In the UK, the current Leader of the Opposition is Keir Starmer, leader of the Labor Party and the country’s main opposition party. He also runs a shadow cabinet.
The Conservative Party is led by Boris Johnson, who is also the British Prime Minister.
In the United Kingdom, the Leader of the Opposition not only has his MP allowance – he is also entitled to a salary. From 2013 to 2014, former opposition leader Ed Miliband received an additional £ 62,440 for his role.
Since 1937, the holder also receives a car with driver for the official business of cost and specifications equivalent to the vehicles used by the majority of the ministers.
However, it should be noted that his shadow ministers do not receive a salary, as it is only granted to the Leader of the Opposition.
In Australia, the leader of the opposition is Anthony Albanese, who is the leader of the Labor opposition party. He sits opposite Australian Prime Minister Scott Morrison, who is the leader of the ruling Liberal Party, in the chambers.
As the leader of the Labor party, Albanese would earn around A $ 259,000 a year. As Leader of the Opposition, he is expected to earn approximately AU $ 390,000 (S $ 380,210) since last year, including an additional AU $ 131,000.
The rights and privileges accorded to leaders of the opposition in these countries differ, with some receiving high salaries equivalent to almost the same level as a cabinet minister, such as the Leader of the Opposition in the United Kingdom.
If Singh were allowed to receive the salary of a cabinet minister, his salary could be $ 55,000 a month, or $ 660,000 a year.
Previous opposition leaders never received formal title
With all this, one wonders why the former secretary general of the WP, Low Thia Khiang, was doing essentially the same job without the high official status.
Going back to history, the first inaugural opposition leader in Singapore was Lee Kuan Yew in the Legislative Assembly in 1955, when Singapore was still a Crown colony of the British Empire.
The term “unofficial opposition leader” was then coined in 1992 for Chiam See Tong, then a member of the Democratic Party of Singapore (SDP).
At the time, three out of four opposition members of the House belonged to the SDP. House leader Wong Kan Seng used the title to give Chiam “courtesy and priority among opposition members.”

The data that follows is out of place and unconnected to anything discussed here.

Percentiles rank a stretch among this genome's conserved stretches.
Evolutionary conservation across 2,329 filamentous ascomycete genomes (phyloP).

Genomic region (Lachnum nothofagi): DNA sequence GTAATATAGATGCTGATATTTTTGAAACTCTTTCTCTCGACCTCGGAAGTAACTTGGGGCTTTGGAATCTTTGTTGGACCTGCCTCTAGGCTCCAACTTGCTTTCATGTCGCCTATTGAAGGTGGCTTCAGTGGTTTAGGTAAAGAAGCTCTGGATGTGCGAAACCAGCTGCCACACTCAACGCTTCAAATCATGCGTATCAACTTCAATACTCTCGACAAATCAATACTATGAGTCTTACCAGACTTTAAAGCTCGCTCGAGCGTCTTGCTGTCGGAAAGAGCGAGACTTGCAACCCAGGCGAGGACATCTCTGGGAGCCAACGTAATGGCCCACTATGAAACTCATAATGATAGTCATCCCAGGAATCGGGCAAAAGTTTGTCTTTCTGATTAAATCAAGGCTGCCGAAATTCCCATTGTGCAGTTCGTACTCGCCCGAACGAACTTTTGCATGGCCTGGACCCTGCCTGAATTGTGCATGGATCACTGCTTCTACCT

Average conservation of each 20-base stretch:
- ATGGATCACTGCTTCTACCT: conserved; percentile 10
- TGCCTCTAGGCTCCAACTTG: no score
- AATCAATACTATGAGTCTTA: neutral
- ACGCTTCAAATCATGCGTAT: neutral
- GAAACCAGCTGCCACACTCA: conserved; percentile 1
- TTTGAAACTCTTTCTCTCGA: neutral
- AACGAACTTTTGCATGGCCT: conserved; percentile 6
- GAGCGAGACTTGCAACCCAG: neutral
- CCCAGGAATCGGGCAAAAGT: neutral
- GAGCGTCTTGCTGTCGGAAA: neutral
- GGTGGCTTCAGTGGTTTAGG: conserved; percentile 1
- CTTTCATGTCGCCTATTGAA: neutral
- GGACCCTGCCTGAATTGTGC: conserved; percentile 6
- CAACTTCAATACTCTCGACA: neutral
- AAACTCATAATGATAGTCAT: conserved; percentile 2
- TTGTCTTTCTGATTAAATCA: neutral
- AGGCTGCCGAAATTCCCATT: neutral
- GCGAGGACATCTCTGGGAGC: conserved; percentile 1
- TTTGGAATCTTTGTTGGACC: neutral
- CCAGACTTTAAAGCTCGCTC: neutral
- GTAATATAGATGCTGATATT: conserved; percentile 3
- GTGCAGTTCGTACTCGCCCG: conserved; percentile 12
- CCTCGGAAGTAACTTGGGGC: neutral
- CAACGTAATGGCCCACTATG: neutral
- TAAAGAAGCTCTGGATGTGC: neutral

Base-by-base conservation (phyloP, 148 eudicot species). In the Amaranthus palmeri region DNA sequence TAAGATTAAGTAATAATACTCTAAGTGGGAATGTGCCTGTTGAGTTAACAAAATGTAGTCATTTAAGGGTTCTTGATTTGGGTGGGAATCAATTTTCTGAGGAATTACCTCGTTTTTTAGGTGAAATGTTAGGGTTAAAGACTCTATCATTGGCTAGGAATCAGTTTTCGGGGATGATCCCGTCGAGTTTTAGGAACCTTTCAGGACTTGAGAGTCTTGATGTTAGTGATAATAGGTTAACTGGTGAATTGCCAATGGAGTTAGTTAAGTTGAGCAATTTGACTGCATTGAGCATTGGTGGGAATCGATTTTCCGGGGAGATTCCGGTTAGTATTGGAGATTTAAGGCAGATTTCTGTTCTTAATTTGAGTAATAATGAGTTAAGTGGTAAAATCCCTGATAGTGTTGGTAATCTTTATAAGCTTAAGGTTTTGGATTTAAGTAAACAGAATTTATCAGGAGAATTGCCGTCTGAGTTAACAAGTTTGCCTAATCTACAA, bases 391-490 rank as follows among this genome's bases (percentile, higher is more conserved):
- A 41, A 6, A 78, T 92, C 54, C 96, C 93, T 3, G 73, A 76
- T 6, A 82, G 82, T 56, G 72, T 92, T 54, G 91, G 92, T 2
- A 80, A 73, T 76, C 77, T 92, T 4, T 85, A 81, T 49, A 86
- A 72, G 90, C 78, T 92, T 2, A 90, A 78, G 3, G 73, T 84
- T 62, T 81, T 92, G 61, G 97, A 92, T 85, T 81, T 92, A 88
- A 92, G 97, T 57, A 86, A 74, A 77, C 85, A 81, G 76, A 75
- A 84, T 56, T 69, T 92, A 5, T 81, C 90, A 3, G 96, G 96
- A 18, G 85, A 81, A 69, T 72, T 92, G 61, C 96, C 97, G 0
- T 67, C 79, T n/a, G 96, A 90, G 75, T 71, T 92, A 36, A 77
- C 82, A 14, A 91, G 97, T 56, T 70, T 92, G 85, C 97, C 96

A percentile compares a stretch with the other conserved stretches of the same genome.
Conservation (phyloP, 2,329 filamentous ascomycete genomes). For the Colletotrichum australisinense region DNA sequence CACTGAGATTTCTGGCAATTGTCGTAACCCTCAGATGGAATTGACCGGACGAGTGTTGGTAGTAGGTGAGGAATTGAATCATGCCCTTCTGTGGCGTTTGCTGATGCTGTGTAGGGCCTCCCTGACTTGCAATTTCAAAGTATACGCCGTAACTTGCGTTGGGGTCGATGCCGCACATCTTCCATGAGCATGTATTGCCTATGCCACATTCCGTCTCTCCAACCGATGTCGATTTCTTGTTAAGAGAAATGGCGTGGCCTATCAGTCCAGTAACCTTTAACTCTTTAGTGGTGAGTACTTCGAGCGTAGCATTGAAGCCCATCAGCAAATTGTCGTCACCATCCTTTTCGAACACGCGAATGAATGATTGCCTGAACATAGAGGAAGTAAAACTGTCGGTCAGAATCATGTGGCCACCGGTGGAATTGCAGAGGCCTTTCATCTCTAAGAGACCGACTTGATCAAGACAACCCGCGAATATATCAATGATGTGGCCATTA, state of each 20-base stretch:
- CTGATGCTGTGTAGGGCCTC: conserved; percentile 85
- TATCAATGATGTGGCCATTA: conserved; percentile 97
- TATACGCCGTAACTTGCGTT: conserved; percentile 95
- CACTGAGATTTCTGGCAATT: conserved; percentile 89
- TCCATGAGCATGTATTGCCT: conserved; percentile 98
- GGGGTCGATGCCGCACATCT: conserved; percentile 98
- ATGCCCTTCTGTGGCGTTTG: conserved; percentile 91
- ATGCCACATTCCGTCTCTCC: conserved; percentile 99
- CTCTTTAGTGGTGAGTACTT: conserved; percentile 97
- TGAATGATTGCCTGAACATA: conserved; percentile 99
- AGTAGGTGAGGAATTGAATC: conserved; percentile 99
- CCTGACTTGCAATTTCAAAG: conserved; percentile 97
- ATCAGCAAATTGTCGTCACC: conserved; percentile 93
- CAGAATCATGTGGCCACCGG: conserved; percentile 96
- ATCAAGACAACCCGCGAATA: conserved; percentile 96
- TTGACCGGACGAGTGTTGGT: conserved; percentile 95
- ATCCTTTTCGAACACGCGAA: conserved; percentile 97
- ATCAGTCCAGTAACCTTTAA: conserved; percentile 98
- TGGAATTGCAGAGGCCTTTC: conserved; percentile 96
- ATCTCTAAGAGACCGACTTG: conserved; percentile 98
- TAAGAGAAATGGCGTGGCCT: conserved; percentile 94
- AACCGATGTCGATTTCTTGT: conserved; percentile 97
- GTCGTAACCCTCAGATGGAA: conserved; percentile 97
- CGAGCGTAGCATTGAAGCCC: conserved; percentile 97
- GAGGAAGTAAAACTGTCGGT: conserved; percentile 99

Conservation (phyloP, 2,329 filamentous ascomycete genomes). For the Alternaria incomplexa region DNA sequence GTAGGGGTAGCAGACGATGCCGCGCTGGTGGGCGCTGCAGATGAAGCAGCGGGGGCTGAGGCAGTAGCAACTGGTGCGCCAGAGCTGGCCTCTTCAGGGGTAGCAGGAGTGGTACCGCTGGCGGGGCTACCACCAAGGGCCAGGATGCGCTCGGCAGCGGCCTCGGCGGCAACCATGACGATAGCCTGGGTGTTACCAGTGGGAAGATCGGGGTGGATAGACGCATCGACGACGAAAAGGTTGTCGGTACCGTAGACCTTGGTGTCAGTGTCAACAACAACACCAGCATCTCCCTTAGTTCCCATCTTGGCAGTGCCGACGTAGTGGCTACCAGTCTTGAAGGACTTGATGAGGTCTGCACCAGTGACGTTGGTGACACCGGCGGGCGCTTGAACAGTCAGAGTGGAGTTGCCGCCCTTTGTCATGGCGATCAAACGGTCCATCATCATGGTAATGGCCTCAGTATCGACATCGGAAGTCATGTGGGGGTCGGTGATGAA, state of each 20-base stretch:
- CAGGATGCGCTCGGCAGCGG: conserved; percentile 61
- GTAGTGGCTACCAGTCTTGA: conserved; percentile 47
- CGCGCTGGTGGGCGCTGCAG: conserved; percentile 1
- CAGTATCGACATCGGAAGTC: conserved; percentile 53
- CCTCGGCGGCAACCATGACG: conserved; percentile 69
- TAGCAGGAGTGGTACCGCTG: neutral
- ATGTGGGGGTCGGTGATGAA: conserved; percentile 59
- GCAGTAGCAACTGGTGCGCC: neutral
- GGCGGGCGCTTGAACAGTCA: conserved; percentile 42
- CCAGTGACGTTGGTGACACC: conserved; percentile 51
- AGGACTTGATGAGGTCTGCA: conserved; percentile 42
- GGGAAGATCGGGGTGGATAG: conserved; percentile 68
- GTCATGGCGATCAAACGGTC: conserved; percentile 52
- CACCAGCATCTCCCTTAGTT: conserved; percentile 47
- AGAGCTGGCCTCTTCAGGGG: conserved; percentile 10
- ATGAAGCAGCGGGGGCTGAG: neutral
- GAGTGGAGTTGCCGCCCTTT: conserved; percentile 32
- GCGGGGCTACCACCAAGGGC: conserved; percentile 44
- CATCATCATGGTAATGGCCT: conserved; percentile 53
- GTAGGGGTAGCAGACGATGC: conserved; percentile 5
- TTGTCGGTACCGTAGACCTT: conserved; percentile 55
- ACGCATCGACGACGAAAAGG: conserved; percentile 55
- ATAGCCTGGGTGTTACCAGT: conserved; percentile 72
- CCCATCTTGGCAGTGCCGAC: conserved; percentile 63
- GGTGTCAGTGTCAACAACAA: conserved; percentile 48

Chiam was seated directly in front of the Prime Minister – a seat that Low later occupied, followed by Singh when he succeeded Low as party leader in April 2018.
In 2011, Low rejected the “unofficial” leadership position previously held by Chiam, stating, “Either you have an opposition leader or you don’t. It is not necessary to have an unofficial Leader of the Opposition. “
Prior to GE 2020, the position was considered an unofficial role, which is why the Leader of the Opposition did not withdraw additional allowances to fill the position.
Instead, they were entitled to the ordinary compensation compensation granted to other regular parliamentarians.
However, following the first official appointment of the Leader of the Opposition, it is not yet known whether additional remuneration, or even salary, will be awarded to the incumbent.
Why is PM Lee formalizing the role now?
Adding to his response on the assignment of the role, Prime Minister Lee said: “I told Mr. Singh that with 10 MPs, I think it is right that he, the leader of the Workers’ Party, be officially designated as the Leader of the Opposition. “
To a large extent, the Prime Minister reacts to feelings and public opinion during the elections and understands the need for a more robust debate in Parliament.
Monetary [matters] apart, the Leader of the Opposition will have high status in Parliament, in terms of engaging in vigorous debate and forming his own shadow cabinet.
– Dr Mustafa Izzuddin
Not just a paper leader, the Leader of the Opposition should do more than just oppose.
Instead, the public will turn to them to propose alternative policies and solutions to those proposed by the PAP.
For example, if the government proposes to raise the GST rate from seven to nine percent when it plans to increase health, infrastructure and security spending, the opposition must counter-propose a system capable of respond to increased spending while keeping the GST rate at seven percent.
Featured image credit: Reuters / The Online Citizen Asia